Rocket Companies (NYSE:RKT) should present investors with a relatively simple proposition. If you believe that the housing market will remain robust, you’re a buyer of RKT stock. If you believe there will be a normalization or pull back, then you’re sitting out.
So far in 2021, it looks like the latter is occurring.
Rocket Companies is the parent company of Rocket Mortgage. It went public in 2020 via a traditional initial public offering. And despite pricing itself at $18, the stock climbed over 25% on its first day of trading. Yet as of this writing, RKT stock is sitting below the psychologically significant $20 mark.
The question this article will try to answer is whether this is an overreaction or a signal that the company may be facing more than just the paper hands of speculative investors.
Does RKT Stock Face the Worst of Both Worlds?
The worst case scenario for Rocket Companies is a normalization of the housing market while rising interest rates slow down the refinance market. And as my InvestorPlace colleague Vandita Jadeja points out that Rocket is beginning to face stiffer competition. Some of that competition, Jadeja rightfully notes will come from traditional banks who are ramping up their operations as part of the economic reopening.
This appears to be playing out in RKT stock which is down over 50% from its Reddit-fueled rally at the beginning of March. And although, the consensus price target for Rocket suggests an upside of nearly 25% , the stock garners two sell ratings.
Does Correlation Equal Causation?
When I’m looking at a stock that’s as stuck in neutral as Rocket is, I tend to look at the company’s competitors. In this case, I looked at UWM Holdings (NYSE:UWMC). What I saw was hard to ignore. In the past 30 days, UWMC stock is up just under 11% (10.8%). In that same time period, RKT stock is up a little under 14% (13.73%).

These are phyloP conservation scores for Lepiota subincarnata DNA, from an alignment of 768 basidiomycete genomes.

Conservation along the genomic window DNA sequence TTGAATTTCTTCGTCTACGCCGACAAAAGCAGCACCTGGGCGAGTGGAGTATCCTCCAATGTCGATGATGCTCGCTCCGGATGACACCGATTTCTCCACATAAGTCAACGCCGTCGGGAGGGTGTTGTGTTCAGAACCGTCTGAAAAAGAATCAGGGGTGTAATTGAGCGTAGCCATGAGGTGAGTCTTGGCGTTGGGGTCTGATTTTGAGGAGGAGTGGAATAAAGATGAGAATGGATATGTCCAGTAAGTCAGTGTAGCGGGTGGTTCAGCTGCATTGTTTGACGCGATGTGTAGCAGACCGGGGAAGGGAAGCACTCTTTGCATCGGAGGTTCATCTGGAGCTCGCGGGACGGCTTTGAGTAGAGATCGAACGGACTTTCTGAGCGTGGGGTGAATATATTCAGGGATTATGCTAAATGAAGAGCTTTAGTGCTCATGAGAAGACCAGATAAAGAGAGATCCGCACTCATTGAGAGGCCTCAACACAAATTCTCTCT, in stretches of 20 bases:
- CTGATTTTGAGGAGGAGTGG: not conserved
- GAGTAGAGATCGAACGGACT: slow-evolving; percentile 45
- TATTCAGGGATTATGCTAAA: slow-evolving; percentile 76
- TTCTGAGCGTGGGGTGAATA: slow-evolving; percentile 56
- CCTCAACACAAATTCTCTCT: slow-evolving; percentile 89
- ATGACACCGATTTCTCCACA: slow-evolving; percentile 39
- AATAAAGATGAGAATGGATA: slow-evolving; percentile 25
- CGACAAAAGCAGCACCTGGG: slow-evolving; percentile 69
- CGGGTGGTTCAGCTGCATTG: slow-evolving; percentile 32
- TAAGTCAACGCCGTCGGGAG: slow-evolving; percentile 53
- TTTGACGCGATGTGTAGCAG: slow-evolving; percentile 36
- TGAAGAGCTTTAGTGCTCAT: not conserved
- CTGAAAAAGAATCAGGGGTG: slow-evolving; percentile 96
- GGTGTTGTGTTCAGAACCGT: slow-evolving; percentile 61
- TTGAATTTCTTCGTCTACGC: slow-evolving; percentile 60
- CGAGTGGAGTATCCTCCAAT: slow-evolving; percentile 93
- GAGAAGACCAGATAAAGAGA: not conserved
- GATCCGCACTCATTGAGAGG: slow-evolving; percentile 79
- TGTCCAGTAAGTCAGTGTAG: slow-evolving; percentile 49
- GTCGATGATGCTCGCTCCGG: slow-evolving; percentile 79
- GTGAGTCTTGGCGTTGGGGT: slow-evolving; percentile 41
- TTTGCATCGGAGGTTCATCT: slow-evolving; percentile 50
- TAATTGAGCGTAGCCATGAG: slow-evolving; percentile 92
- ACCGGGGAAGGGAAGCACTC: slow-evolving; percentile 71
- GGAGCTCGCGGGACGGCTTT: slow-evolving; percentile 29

Then I took a look at the last 12 months, and I saw a similar correlation. UWMC stock is down 8.97%; RKT stock is down 10.75%. However, with statistics you must be careful to presume that correlation equals causation.
In this case, I think there is a case for causation. Specifically at the end of June, the moratorium on foreclosures and rent forbearance will end. While the amount of new listings is not supposed to approach the level of the housing crisis, it does bode well for buyers of both RKT and UWMC stocks.
The Case For Coincidence
However, Ian Bezek noted that a strong new housing market should work out better for UWM Holdings, which is more geared towards new mortgage applications. One reason for this may be that UWM is making a strong push to corner the market on mortgage brokers.
I’ve had the occasion to write about UWM twice in the last 90 days. UWM got in a very public spat with Rocket regarding the allegiance of its network of mortgage brokers. Specifically, I wrote that “UWM CEO Mat Ishbia announced that wholesale brokers who work with Rocket Companies or Fairway would no longer be able to work with UWM.”
And although there are conflicting reports, the math has worked out favorably for UWM. Yet, a move like this would tend to support a higher stock price for UWMC relative to RKT. And that’s not the case.
At the same time, a broad consensus is emerging that the new mortgage market may remain relatively strong, refinancing may weaken. That would suggest that RKT stock should be performing worse than UWMC.
The Final Word on Rocket Companies
For its part, Rocket Companies made the case that history paints a balanced picture of refinancing activity in both higher and lower interest rate environments. And as Will Ashworth noted, homeowners have shown themselves to be resilient in the face of higher interest rates.
I tend to agree with that assessment. Buying a first home or moving to a new home may be more driven by interest rates. However, homeowners have a variety of reasons to refinance.
That being said, the outlook for RKT stock is murky for a reason. And until there’s more clarity, it may be best to stay away from the stock.
On the date of publication, Chris Markoch did not have (either directly or indirectly) any positions in the securities mentioned in this article. The opinions expressed in this article are those of the writer, subject to the InvestorPlace.com Publishing Guidelines.
Chris Markoch is a freelance financial copywriter who has been covering the market for seven years. He has been writing for Investor Place since 2019.